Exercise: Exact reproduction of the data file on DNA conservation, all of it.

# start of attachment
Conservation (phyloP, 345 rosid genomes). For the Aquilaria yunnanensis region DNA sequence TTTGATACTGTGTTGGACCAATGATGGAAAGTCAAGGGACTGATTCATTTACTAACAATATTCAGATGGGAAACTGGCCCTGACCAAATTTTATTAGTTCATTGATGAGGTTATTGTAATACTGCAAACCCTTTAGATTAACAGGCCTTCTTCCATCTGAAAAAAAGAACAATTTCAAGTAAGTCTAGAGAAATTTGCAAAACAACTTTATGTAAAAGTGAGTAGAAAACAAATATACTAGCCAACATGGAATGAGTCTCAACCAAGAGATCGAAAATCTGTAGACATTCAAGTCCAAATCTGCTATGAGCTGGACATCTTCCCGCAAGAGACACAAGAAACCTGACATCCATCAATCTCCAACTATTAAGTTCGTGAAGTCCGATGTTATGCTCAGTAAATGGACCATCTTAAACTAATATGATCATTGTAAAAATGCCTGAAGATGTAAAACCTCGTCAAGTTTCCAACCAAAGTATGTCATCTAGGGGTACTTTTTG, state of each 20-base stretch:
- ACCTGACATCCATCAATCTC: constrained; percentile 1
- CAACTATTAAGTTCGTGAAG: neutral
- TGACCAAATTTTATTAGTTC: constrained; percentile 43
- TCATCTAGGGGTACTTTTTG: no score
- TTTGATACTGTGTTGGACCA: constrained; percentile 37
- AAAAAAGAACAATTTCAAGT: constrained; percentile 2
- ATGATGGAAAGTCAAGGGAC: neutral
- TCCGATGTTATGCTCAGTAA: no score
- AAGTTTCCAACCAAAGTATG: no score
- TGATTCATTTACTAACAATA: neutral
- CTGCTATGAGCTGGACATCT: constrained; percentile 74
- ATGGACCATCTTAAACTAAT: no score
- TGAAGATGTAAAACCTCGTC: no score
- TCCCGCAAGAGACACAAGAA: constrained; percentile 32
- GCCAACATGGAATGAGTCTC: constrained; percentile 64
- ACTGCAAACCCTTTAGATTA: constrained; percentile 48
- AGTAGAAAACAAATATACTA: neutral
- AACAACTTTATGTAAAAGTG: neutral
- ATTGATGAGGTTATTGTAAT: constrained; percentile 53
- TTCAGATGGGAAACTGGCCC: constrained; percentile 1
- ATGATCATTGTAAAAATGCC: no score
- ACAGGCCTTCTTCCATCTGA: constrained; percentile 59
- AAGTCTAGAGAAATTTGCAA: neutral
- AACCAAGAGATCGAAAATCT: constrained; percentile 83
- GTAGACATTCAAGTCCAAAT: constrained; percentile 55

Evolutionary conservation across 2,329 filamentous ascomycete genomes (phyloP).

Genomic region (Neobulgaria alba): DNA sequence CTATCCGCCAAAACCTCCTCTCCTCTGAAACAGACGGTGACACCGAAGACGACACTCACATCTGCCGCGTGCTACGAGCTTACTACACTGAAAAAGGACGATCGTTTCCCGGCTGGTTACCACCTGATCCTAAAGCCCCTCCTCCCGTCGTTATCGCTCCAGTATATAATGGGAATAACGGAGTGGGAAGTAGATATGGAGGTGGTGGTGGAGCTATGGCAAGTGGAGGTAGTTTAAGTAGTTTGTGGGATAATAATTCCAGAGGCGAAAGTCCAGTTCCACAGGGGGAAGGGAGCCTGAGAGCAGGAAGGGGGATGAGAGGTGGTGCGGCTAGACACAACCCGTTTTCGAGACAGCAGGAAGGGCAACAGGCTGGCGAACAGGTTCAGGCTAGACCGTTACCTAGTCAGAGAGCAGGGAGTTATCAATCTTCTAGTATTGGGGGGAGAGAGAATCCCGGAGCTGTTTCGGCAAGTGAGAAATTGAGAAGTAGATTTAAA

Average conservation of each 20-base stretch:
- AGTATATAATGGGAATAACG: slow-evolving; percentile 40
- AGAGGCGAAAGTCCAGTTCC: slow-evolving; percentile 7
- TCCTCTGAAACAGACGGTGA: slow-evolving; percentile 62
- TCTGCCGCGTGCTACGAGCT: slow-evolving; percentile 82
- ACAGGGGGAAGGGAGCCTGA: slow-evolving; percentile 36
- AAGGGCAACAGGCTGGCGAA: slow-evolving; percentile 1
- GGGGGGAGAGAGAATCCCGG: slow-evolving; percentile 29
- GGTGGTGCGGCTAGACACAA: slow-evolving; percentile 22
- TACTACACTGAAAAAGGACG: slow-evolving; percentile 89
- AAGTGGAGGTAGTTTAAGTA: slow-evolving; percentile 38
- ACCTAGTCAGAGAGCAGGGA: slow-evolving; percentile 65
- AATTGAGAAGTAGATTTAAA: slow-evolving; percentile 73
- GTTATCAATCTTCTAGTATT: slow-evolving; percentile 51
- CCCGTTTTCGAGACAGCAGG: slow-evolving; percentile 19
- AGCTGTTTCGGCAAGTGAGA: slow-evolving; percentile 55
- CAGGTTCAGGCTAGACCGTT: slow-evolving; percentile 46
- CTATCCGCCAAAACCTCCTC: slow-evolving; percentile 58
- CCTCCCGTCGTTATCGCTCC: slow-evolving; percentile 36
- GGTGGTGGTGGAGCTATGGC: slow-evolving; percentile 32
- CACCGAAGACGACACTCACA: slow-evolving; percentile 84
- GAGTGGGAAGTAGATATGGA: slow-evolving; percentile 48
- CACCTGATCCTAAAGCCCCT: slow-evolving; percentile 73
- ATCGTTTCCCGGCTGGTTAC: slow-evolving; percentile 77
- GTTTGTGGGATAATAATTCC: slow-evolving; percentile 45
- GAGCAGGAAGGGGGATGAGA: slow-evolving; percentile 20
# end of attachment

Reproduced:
Conservation (phyloP, 345 rosid genomes). For the Aquilaria yunnanensis region DNA sequence TTTGATACTGTGTTGGACCAATGATGGAAAGTCAAGGGACTGATTCATTTACTAACAATATTCAGATGGGAAACTGGCCCTGACCAAATTTTATTAGTTCATTGATGAGGTTATTGTAATACTGCAAACCCTTTAGATTAACAGGCCTTCTTCCATCTGAAAAAAAGAACAATTTCAAGTAAGTCTAGAGAAATTTGCAAAACAACTTTATGTAAAAGTGAGTAGAAAACAAATATACTAGCCAACATGGAATGAGTCTCAACCAAGAGATCGAAAATCTGTAGACATTCAAGTCCAAATCTGCTATGAGCTGGACATCTTCCCGCAAGAGACACAAGAAACCTGACATCCATCAATCTCCAACTATTAAGTTCGTGAAGTCCGATGTTATGCTCAGTAAATGGACCATCTTAAACTAATATGATCATTGTAAAAATGCCTGAAGATGTAAAACCTCGTCAAGTTTCCAACCAAAGTATGTCATCTAGGGGTACTTTTTG, state of each 20-base stretch:
- ACCTGACATCCATCAATCTC: constrained; percentile 1
- CAACTATTAAGTTCGTGAAG: neutral
- TGACCAAATTTTATTAGTTC: constrained; percentile 43
- TCATCTAGGGGTACTTTTTG: no score
- TTTGATACTGTGTTGGACCA: constrained; percentile 37
- AAAAAAGAACAATTTCAAGT: constrained; percentile 2
- ATGATGGAAAGTCAAGGGAC: neutral
- TCCGATGTTATGCTCAGTAA: no score
- AAGTTTCCAACCAAAGTATG: no score
- TGATTCATTTACTAACAATA: neutral
- CTGCTATGAGCTGGACATCT: constrained; percentile 74
- ATGGACCATCTTAAACTAAT: no score
- TGAAGATGTAAAACCTCGTC: no score
- TCCCGCAAGAGACACAAGAA: constrained; percentile 32
- GCCAACATGGAATGAGTCTC: constrained; percentile 64
- ACTGCAAACCCTTTAGATTA: constrained; percentile 48
- AGTAGAAAACAAATATACTA: neutral
- AACAACTTTATGTAAAAGTG: neutral
- ATTGATGAGGTTATTGTAAT: constrained; percentile 53
- TTCAGATGGGAAACTGGCCC: constrained; percentile 1
- ATGATCATTGTAAAAATGCC: no score
- ACAGGCCTTCTTCCATCTGA: constrained; percentile 59
- AAGTCTAGAGAAATTTGCAA: neutral
- AACCAAGAGATCGAAAATCT: constrained; percentile 83
- GTAGACATTCAAGTCCAAAT: constrained; percentile 55

Evolutionary conservation across 2,329 filamentous ascomycete genomes (phyloP).

Genomic region (Neobulgaria alba): DNA sequence CTATCCGCCAAAACCTCCTCTCCTCTGAAACAGACGGTGACACCGAAGACGACACTCACATCTGCCGCGTGCTACGAGCTTACTACACTGAAAAAGGACGATCGTTTCCCGGCTGGTTACCACCTGATCCTAAAGCCCCTCCTCCCGTCGTTATCGCTCCAGTATATAATGGGAATAACGGAGTGGGAAGTAGATATGGAGGTGGTGGTGGAGCTATGGCAAGTGGAGGTAGTTTAAGTAGTTTGTGGGATAATAATTCCAGAGGCGAAAGTCCAGTTCCACAGGGGGAAGGGAGCCTGAGAGCAGGAAGGGGGATGAGAGGTGGTGCGGCTAGACACAACCCGTTTTCGAGACAGCAGGAAGGGCAACAGGCTGGCGAACAGGTTCAGGCTAGACCGTTACCTAGTCAGAGAGCAGGGAGTTATCAATCTTCTAGTATTGGGGGGAGAGAGAATCCCGGAGCTGTTTCGGCAAGTGAGAAATTGAGAAGTAGATTTAAA

Average conservation of each 20-base stretch:
- AGTATATAATGGGAATAACG: slow-evolving; percentile 40
- AGAGGCGAAAGTCCAGTTCC: slow-evolving; percentile 7
- TCCTCTGAAACAGACGGTGA: slow-evolving; percentile 62
- TCTGCCGCGTGCTACGAGCT: slow-evolving; percentile 82
- ACAGGGGGAAGGGAGCCTGA: slow-evolving; percentile 36
- AAGGGCAACAGGCTGGCGAA: slow-evolving; percentile 1
- GGGGGGAGAGAGAATCCCGG: slow-evolving; percentile 29
- GGTGGTGCGGCTAGACACAA: slow-evolving; percentile 22
- TACTACACTGAAAAAGGACG: slow-evolving; percentile 89
- AAGTGGAGGTAGTTTAAGTA: slow-evolving; percentile 38
- ACCTAGTCAGAGAGCAGGGA: slow-evolving; percentile 65
- AATTGAGAAGTAGATTTAAA: slow-evolving; percentile 73
- GTTATCAATCTTCTAGTATT: slow-evolving; percentile 51
- CCCGTTTTCGAGACAGCAGG: slow-evolving; percentile 19
- AGCTGTTTCGGCAAGTGAGA: slow-evolving; percentile 55
- CAGGTTCAGGCTAGACCGTT: slow-evolving; percentile 46
- CTATCCGCCAAAACCTCCTC: slow-evolving; percentile 58
- CCTCCCGTCGTTATCGCTCC: slow-evolving; percentile 36
- GGTGGTGGTGGAGCTATGGC: slow-evolving; percentile 32
- CACCGAAGACGACACTCACA: slow-evolving; percentile 84
- GAGTGGGAAGTAGATATGGA: slow-evolving; percentile 48
- CACCTGATCCTAAAGCCCCT: slow-evolving; percentile 73
- ATCGTTTCCCGGCTGGTTAC: slow-evolving; percentile 77
- GTTTGTGGGATAATAATTCC: slow-evolving; percentile 45
- GAGCAGGAAGGGGGATGAGA: slow-evolving; percentile 20